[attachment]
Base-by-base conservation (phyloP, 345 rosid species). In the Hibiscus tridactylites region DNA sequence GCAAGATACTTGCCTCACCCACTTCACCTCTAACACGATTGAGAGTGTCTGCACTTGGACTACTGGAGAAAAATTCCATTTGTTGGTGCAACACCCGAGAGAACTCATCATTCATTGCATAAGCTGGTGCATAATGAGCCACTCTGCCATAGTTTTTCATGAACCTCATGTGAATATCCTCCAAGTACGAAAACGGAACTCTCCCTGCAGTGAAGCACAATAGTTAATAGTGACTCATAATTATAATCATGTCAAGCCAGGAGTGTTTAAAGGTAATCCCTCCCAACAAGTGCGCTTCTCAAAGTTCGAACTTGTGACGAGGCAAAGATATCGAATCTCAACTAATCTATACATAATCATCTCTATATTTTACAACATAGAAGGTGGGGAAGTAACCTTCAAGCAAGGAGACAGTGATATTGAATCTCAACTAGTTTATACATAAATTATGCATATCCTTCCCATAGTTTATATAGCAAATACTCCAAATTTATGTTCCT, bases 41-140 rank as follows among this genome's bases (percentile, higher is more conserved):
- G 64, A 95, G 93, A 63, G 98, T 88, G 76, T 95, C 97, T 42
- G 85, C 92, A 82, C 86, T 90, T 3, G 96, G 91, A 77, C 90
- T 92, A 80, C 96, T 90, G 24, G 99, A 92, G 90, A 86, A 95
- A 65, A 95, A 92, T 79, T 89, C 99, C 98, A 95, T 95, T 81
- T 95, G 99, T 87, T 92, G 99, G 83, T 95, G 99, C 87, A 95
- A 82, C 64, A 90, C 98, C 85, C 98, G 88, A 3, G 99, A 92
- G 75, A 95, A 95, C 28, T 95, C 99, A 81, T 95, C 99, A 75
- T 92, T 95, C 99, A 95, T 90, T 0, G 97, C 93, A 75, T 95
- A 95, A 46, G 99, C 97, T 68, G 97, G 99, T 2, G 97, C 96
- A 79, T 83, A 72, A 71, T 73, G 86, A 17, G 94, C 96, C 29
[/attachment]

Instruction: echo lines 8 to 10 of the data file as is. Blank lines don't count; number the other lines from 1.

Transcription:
- G 75, A 95, A 95, C 28, T 95, C 99, A 81, T 95, C 99, A 75
- T 92, T 95, C 99, A 95, T 90, T 0, G 97, C 93, A 75, T 95
- A 95, A 46, G 99, C 97, T 68, G 97, G 99, T 2, G 97, C 96